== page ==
The aim is not to limit any potential business activities, and participating in the scheme is not onerous, says Edd Hatfield, BOOST&Co’s chief financial officer. “The only change for us has been to formalise our processes for reporting the relevant data,” he says. “This shouldn’t be about sacrificing returns; it should be about enhancing the potential for returns.”

The principles sit perfectly with companies that already take ESG into account. “It ingrains a doctrine in BOOST&Co that was already 99% there,” Hatfield says. “We’ve never invested in anything that I would consider to be vaguely against the spirit of PRI – in fact, we’ve declined opportunities to invest in perfectly legitimate industries that we didn’t feel, ethically, were right for us – but the principles do help us to define our approach, as well as keeping us up to date.”

Showing that you appreciate these issues is increasingly important to investors, too. “When we do any type of fundraising, we’re always asked: ‘Are you signed up to the UN’s PRI scheme?’ If you’re not, a lot of investors will throw your application in the bin, and that’s exactly what the initiative is trying to achieve,” Hatfield says. “If everyone signs up to it and everyone agrees to it, then the world’s a better place.”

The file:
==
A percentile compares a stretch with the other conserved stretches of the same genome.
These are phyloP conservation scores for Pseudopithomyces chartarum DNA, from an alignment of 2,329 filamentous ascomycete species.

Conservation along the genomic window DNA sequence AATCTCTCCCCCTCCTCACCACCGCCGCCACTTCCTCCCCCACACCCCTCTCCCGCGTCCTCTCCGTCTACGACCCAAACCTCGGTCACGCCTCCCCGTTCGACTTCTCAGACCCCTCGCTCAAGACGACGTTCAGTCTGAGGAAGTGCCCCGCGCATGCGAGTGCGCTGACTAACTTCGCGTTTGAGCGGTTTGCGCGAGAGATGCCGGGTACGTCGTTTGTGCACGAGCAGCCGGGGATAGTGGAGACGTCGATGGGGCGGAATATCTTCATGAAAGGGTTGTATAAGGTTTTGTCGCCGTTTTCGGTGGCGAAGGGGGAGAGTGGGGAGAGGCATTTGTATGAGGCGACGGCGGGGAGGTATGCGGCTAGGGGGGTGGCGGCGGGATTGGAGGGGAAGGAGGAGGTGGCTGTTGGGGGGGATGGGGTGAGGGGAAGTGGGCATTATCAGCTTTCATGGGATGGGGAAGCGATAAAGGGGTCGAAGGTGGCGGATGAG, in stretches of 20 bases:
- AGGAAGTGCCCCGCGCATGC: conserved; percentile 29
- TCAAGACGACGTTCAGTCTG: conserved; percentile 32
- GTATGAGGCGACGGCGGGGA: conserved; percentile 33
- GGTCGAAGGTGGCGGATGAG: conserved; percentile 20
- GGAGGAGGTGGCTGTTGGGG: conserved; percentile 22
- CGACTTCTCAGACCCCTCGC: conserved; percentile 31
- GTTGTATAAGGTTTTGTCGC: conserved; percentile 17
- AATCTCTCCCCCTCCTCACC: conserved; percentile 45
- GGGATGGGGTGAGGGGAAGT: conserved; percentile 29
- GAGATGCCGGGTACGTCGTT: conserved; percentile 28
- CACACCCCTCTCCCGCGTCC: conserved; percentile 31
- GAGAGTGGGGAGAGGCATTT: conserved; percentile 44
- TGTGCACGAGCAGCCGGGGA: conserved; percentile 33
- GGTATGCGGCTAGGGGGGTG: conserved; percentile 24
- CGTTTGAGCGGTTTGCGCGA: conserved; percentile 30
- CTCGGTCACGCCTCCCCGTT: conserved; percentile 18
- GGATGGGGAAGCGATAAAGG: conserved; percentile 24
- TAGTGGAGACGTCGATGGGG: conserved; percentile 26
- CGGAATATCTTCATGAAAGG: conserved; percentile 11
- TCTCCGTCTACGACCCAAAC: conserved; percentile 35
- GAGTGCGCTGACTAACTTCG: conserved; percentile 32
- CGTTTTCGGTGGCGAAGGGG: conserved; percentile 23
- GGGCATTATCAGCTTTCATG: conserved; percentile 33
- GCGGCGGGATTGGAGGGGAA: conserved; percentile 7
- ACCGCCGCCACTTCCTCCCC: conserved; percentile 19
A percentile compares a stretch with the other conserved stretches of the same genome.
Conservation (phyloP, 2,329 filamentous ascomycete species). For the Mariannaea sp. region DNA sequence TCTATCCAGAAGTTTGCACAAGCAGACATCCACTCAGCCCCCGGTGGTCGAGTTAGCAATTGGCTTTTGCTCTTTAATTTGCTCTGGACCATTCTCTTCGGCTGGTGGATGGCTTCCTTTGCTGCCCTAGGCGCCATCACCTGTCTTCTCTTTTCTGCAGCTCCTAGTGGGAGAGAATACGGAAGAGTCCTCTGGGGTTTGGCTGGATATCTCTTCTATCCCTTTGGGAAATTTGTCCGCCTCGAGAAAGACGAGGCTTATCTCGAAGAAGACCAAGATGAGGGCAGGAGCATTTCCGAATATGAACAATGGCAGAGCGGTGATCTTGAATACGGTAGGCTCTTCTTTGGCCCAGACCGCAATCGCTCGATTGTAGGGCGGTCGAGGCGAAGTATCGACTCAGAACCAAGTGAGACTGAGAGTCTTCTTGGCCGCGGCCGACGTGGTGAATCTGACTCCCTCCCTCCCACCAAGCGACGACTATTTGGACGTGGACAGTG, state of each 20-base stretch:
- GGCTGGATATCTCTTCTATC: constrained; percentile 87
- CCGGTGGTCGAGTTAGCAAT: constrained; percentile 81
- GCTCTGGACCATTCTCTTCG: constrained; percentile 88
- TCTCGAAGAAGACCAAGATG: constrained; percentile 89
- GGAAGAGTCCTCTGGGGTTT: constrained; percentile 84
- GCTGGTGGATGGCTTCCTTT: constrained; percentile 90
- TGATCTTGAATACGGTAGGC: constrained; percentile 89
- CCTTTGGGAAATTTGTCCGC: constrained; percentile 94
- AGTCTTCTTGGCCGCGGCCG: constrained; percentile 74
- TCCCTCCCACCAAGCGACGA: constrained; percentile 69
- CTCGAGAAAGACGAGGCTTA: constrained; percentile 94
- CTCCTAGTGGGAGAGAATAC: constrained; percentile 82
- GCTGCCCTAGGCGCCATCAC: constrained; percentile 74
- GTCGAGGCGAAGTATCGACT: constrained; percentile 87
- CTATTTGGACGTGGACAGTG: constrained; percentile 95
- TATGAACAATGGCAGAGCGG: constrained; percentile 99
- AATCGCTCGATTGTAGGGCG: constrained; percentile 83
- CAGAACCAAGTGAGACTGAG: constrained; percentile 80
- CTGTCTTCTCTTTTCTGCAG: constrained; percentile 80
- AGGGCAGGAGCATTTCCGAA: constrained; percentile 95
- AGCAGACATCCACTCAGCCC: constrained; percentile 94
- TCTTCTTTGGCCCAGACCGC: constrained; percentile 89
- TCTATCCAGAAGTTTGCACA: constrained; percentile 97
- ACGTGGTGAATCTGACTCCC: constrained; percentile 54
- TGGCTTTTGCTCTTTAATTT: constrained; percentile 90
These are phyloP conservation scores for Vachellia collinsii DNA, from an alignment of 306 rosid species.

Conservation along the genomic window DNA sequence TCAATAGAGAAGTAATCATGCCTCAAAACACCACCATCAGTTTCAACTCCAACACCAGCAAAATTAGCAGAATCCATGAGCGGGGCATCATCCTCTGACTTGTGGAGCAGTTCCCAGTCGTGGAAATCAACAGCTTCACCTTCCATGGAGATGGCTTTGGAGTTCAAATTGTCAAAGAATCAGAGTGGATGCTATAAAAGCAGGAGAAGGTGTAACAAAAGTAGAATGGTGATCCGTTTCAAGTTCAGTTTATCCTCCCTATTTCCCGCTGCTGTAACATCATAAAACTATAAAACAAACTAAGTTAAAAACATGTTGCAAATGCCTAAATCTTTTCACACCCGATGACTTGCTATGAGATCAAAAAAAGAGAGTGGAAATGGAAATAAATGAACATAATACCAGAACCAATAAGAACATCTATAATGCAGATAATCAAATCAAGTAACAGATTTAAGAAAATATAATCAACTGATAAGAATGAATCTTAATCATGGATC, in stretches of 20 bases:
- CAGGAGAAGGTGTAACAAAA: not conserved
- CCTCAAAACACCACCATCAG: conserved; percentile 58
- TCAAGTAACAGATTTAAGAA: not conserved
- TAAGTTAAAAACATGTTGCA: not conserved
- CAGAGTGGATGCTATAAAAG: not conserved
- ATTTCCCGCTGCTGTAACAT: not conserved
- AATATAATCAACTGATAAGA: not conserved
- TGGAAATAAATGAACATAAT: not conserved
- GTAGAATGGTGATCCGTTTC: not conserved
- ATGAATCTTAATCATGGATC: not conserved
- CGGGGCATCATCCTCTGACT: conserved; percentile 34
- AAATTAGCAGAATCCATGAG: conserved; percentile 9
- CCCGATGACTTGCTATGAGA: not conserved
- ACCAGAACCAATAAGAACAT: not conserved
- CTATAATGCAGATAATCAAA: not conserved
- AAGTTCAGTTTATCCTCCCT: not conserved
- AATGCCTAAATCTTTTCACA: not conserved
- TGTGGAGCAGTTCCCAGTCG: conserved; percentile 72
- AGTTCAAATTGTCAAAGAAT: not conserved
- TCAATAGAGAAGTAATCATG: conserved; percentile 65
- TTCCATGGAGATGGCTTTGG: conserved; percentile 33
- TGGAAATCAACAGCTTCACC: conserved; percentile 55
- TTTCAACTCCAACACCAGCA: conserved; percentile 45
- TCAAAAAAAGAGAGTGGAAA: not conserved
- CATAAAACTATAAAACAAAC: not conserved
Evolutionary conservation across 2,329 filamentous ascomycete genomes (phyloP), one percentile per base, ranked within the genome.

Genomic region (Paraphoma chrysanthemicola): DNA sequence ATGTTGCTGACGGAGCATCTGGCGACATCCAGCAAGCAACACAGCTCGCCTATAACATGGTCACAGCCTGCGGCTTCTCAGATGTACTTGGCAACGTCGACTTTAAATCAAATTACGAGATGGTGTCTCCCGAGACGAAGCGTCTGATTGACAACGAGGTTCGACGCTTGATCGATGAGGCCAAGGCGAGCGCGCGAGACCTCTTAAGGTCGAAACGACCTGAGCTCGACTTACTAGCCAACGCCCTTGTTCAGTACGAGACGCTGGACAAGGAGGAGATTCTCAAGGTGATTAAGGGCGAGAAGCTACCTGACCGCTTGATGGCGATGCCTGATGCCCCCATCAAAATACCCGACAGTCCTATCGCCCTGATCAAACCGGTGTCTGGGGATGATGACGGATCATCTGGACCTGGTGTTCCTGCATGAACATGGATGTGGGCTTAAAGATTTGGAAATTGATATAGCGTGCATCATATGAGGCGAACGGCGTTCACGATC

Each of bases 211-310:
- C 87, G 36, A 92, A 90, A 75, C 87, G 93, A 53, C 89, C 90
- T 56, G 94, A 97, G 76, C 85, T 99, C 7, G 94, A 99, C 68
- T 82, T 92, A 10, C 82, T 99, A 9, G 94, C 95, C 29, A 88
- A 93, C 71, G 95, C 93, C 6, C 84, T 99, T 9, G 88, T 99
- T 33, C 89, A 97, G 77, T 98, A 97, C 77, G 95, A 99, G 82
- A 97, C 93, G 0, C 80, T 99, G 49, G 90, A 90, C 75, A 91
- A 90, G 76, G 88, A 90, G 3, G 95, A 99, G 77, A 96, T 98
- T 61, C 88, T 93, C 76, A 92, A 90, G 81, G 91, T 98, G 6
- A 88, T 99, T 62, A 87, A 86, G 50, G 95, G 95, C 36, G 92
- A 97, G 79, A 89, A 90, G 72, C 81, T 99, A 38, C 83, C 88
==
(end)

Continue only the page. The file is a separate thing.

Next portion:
Public opinion changes quickly – don’t get left behind

The scheme also provides a valuable benchmark for businesses that want to keep up with cultural change. Hatfield notes that topics such as modern slavery, child labour, diversity and executive pay have become much more widely discussed in the past decade, along with environmental concerns (in September 2019, the UN initiative published a statement by 230 institutional investors calling on companies to tackle deforestation, following severe forest fires in the Amazon).

“It’s about keeping abreast of changing times, changing moods and changing public opinion,” he says. “What would previously have fallen under the umbrella of responsible investment changes almost daily, so you’ve got to keep up to speed, and these principles help us with that.”

The initiative now has more than 3,000 signatories, representing more than $100tn of assets under management – the sign of a significant international movement that counts France’s president, Emmanuel Macron, among its supporters. “Thousands of companies around the world are signing up, and it’s being taken seriously at the highest levels,” Hatfield says. “It’s part of the UN’s agenda and it’s something that we absolutely have to be part of.”

Proof, if any were needed, that responsible investment has both moral and material benefits: it can help your business to enhance its returns and better manage risks, as well as being the right thing to do.